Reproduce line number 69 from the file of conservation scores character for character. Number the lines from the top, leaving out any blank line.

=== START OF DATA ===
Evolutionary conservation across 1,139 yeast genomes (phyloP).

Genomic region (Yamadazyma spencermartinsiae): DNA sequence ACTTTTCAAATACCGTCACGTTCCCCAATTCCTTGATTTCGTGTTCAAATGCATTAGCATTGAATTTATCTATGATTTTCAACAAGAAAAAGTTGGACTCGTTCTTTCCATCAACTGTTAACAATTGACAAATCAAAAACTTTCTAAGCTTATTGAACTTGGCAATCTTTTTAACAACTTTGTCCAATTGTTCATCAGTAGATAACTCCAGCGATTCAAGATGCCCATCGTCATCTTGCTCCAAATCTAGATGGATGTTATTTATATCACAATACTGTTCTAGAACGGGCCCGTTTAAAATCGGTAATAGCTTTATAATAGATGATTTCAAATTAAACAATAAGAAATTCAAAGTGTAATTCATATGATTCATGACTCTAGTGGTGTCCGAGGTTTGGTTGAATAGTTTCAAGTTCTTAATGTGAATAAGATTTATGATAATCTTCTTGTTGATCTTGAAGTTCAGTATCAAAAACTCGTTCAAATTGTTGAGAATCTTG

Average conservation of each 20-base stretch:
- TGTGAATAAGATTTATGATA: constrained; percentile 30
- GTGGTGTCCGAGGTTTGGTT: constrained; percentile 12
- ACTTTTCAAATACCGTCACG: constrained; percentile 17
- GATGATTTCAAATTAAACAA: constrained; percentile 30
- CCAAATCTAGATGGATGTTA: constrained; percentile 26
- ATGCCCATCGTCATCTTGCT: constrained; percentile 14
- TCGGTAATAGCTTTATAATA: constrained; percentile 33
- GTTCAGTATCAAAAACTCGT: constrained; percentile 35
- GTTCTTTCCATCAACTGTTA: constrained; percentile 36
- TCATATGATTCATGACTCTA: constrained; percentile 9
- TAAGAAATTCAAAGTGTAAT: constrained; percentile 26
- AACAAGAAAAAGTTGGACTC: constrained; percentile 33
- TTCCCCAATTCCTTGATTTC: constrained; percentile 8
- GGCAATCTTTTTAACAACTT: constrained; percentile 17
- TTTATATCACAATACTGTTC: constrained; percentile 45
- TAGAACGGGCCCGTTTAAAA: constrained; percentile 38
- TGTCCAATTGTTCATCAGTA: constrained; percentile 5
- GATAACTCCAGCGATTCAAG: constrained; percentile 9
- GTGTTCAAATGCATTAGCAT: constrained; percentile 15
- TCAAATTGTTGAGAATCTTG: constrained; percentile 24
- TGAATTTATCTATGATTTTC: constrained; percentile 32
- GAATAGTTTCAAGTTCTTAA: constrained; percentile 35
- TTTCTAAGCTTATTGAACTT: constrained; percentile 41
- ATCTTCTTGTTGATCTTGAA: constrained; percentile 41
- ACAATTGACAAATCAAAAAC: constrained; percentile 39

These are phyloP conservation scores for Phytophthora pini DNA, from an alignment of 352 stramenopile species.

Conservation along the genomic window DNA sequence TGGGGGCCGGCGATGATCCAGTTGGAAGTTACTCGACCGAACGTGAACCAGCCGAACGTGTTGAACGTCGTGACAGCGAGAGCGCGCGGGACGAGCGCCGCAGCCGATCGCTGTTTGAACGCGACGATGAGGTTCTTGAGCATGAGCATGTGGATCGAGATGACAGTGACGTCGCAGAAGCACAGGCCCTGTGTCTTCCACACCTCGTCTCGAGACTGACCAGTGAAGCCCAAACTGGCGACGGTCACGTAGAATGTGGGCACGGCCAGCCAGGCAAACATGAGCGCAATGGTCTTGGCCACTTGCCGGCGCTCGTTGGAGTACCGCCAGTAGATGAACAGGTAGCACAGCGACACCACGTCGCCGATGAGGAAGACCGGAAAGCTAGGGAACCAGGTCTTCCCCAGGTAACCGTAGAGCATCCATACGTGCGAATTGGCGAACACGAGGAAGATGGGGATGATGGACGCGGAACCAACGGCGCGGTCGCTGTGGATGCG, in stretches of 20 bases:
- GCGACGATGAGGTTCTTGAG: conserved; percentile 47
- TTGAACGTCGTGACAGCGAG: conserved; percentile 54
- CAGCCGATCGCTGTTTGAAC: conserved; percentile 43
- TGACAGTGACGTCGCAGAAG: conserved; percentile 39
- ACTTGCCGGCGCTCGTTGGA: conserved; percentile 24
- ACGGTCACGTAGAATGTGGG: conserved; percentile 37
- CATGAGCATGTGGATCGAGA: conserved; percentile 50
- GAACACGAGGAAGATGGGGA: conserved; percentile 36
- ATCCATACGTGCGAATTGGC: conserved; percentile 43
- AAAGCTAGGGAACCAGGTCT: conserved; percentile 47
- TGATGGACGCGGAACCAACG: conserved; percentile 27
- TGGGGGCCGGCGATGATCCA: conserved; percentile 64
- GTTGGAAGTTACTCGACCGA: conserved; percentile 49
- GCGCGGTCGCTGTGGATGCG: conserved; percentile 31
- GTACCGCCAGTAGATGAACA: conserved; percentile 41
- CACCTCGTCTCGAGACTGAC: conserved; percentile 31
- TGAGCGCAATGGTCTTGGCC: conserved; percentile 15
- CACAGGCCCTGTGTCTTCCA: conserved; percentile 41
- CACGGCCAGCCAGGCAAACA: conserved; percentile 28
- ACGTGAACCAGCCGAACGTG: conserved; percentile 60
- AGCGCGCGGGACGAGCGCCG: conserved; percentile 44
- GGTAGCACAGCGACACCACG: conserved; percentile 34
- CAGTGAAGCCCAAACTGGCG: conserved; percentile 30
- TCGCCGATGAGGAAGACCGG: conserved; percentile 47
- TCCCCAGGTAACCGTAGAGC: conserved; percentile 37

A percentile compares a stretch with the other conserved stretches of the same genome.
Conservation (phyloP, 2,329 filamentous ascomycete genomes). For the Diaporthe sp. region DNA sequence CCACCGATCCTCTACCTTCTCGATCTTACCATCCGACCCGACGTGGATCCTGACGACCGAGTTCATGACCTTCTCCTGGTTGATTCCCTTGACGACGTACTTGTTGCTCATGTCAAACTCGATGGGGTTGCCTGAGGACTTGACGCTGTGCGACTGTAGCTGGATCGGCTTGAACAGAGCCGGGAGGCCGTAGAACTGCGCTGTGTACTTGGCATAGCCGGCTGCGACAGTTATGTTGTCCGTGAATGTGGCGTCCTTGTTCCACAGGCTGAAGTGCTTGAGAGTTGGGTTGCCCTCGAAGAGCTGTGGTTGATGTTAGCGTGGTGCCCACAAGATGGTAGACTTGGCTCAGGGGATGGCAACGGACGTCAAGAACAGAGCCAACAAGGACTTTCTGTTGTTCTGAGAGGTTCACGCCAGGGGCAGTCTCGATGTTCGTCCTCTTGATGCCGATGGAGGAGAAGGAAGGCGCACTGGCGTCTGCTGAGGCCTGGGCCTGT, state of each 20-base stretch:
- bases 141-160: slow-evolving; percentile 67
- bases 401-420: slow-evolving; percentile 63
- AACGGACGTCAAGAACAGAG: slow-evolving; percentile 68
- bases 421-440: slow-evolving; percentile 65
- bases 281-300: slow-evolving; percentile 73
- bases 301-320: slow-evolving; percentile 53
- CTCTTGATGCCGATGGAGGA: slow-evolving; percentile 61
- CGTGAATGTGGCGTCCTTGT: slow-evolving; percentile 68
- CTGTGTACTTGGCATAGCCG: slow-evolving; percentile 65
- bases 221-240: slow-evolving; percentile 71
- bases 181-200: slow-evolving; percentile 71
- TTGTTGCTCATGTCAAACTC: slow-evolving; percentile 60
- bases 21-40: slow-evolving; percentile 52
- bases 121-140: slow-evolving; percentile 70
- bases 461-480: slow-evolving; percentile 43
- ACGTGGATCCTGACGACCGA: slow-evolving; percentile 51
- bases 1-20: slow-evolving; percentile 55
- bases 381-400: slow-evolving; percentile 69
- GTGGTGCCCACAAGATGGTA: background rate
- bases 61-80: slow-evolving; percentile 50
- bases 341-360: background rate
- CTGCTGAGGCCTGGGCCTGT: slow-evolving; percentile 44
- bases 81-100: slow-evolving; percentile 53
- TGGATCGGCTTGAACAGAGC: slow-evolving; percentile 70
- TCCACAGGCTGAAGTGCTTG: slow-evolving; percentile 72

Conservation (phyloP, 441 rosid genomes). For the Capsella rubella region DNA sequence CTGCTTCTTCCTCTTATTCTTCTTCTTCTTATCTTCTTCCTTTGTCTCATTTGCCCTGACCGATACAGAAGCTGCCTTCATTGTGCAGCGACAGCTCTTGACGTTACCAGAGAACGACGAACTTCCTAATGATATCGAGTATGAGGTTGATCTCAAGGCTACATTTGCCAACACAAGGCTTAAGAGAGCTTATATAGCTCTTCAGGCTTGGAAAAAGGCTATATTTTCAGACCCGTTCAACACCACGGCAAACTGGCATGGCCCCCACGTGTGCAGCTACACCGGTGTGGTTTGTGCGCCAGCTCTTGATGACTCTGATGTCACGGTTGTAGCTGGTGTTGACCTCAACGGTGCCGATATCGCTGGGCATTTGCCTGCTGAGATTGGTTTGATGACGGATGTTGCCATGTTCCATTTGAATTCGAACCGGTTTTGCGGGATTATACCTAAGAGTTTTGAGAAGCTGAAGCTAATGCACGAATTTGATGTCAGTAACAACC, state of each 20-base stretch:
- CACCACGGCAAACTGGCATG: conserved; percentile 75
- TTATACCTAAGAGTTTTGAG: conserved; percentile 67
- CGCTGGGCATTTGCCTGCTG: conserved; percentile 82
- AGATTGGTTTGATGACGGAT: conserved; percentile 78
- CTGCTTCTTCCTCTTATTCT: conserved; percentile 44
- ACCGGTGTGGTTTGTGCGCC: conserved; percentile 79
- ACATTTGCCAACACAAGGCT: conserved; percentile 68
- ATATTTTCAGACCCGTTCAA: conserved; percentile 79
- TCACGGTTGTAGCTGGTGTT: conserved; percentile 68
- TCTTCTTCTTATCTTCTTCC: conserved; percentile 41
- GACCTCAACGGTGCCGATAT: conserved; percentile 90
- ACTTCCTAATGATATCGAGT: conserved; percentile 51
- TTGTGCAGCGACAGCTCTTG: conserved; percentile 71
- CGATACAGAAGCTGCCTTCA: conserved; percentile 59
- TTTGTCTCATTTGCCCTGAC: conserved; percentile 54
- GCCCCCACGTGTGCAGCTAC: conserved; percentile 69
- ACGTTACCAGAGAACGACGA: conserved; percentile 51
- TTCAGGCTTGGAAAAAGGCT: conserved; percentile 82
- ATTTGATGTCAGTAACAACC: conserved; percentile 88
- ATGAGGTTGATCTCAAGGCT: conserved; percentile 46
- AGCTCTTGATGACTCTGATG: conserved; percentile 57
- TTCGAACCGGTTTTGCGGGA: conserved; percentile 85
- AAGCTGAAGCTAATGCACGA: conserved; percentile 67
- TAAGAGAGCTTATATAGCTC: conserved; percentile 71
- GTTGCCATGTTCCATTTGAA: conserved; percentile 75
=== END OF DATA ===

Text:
- TTGTTGCTCATGTCAAACTC: slow-evolving; percentile 60